Marathon men (and woman)

Labour leadership hopefuls complete yet another hustings.

The five candidates for the leadership of the Labour Party have completed the latest in a series of public debates that began back in June with the New Statesman hustings in Westminster. Sky News hosted a debate this morning in Norwich. You can read Ruth Barnett's live blog of proceedings here.

Frankly, very little was said that we haven't heard before, though there was some confusion about the date of St George's Day -- with only David Miliband and Ed Balls giving the correct answer of 23 April (something that seems to have particularly exercised Jonathan Isaby of ConservativeHome). There was an interesting moment, however, when Balls aimed an implicit rebuke at the rhetoric of both Miliband brothers. He said that talk of "values" and "change" is all well and good, but "policies" matter, too. Spoken like a true Treasury technocrat.

Balls has certainly impressed this summer as he has taken the macroeconomic fight over cuts and deficit reduction to the government. But one of the things that the general election campaign surely showed is that technical arguments aren't enough.

As Ed Miliband put it in his June speech on the future of social democracy, and as his brother argued in his Keir Hardie Lecture the following month, some fundamental questions of political economy remain to be answered, and they are as much about an overarching vision and, yes, "values" as they are about detailed policy.

Jonathan Derbyshire is Managing Editor of Prospect. He was formerly Culture Editor of the New Statesman.

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Benn vs McDonnell: how Brexit has exposed the fight over Labour's party machine

In the wake of Brexit, should Labour MPs listen more closely to voters, or their own party members?

Two Labour MPs on primetime TV. Two prominent politicians ruling themselves out of a Labour leadership contest. But that was as far as the similarity went.

Hilary Benn was speaking hours after he resigned - or was sacked - from the Shadow Cabinet. He described Jeremy Corbyn as a "good and decent man" but not a leader.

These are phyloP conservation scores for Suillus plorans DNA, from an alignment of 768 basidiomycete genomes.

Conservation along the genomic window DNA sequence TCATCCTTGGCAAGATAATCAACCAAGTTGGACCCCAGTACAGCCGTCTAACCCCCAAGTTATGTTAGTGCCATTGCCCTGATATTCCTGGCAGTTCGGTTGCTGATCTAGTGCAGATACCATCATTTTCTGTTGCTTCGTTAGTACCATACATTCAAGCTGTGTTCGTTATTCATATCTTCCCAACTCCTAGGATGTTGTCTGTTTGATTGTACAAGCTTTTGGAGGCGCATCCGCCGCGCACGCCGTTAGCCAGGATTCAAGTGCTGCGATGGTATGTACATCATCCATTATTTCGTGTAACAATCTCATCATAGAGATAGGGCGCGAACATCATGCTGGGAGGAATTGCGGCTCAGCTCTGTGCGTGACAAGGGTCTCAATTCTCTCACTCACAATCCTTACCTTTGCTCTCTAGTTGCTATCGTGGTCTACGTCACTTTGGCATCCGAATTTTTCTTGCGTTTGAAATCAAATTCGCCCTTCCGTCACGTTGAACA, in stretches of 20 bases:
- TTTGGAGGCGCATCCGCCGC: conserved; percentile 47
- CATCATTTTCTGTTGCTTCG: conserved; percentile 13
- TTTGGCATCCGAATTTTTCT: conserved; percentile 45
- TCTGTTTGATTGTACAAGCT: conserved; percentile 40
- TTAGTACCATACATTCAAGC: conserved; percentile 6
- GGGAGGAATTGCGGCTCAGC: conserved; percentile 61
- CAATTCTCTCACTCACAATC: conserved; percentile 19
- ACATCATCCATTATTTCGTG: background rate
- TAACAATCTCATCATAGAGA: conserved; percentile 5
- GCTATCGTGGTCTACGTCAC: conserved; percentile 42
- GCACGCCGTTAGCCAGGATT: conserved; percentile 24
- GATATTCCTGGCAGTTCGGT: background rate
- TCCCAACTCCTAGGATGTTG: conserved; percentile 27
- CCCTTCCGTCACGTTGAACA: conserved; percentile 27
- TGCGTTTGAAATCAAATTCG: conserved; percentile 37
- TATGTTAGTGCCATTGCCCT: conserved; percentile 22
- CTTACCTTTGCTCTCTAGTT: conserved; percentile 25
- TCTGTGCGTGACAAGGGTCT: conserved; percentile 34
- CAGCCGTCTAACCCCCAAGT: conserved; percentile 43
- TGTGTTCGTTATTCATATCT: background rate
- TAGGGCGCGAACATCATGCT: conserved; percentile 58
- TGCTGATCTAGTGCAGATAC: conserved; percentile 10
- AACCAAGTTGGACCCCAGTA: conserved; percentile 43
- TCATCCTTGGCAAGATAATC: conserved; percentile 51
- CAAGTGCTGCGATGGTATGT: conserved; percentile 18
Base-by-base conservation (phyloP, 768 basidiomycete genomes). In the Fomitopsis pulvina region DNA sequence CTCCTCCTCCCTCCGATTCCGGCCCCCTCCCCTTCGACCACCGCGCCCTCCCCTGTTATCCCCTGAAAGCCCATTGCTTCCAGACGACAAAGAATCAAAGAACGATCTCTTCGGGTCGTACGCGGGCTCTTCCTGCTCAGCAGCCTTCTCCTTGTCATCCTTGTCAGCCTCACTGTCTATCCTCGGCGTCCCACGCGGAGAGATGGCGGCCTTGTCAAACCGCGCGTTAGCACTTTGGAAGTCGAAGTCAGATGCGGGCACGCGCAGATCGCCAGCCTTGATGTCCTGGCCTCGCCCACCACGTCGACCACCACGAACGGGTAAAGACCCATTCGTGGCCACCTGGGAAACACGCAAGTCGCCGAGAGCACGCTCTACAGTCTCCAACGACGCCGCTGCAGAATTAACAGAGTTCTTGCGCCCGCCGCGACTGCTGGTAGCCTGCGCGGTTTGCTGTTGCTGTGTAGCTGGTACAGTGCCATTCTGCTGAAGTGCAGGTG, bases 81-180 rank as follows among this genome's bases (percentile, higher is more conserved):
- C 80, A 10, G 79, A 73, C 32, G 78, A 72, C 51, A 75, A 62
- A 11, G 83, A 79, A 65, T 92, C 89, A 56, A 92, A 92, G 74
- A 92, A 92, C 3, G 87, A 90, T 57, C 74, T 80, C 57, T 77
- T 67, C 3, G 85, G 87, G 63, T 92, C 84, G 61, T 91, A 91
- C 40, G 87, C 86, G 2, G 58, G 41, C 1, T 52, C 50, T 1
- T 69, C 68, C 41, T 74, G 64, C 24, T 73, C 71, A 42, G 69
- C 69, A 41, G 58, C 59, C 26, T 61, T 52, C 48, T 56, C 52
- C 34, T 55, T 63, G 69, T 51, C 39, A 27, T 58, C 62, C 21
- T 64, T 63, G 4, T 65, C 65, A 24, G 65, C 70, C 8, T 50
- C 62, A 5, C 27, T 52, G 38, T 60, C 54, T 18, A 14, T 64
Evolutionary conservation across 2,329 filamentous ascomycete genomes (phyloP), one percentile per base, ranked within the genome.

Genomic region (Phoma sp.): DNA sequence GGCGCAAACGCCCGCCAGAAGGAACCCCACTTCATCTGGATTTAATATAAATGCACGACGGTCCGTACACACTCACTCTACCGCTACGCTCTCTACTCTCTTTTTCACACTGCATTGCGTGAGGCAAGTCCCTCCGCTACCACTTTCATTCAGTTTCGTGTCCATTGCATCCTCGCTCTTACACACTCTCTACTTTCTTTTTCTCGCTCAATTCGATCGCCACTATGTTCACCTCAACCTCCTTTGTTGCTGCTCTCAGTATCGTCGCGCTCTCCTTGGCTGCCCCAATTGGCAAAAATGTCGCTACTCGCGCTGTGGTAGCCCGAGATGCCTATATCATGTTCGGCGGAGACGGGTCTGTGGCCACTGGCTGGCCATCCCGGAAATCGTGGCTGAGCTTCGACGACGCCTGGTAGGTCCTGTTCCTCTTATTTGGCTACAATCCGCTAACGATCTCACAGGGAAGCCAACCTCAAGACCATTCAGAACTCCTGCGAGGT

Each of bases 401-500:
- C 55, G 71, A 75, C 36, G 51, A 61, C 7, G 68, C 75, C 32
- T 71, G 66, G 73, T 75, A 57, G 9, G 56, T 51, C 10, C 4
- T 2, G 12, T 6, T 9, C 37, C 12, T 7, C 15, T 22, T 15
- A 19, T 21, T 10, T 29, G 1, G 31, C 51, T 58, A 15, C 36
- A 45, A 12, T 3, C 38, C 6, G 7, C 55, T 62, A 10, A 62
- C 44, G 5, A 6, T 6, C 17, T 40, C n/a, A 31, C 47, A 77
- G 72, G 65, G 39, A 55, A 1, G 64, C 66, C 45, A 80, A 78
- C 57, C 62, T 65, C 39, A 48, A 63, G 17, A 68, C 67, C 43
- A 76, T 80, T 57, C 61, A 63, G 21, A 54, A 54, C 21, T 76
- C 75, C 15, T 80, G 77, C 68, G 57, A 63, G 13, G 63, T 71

Framing his overnight removal as a matter of conscience, Benn told the BBC's Andrew Marr: "I no longer have confidence in him [Corbyn] and I think the right thing to do would be for him to take that decision."

In Benn's view, diehard leftie pin ups do not go down well in the real world, or on the ballot papers of middle England. 

But while Benn may be drawing on a New Labour truism, this in turn rests on the assumption that voters matter more than the party members when it comes to winning elections.

That assumption was contested moments later by Shadow Chancellor John McDonnell.

Dismissive of the personal appeal of Shadow Cabinet ministers - "we can replace them" - McDonnell's message was that Labour under Corbyn had rejuvenated its electoral machine.

Pointing to success in by-elections and the London mayoral election, McDonnell warned would-be rebels: "Who is sovereign in our party? The people who are soverign are the party members. 

"I'm saying respect the party members. And in that way we can hold together and win the next election."

Indeed, nearly a year on from Corbyn's surprise election to the Labour leadership, it is worth remembering he captured nearly 60% of the 400,000 votes cast. Momentum, the grassroots organisation formed in the wake of his success, now has more than 50 branches around the country.

Come the next election, it will be these grassroots members who will knock on doors, hand out leaflets and perhaps even threaten to deselect MPs.

The question for wavering Labour MPs will be whether what they trust more - their own connection with voters, or this potentially unbiddable party machine.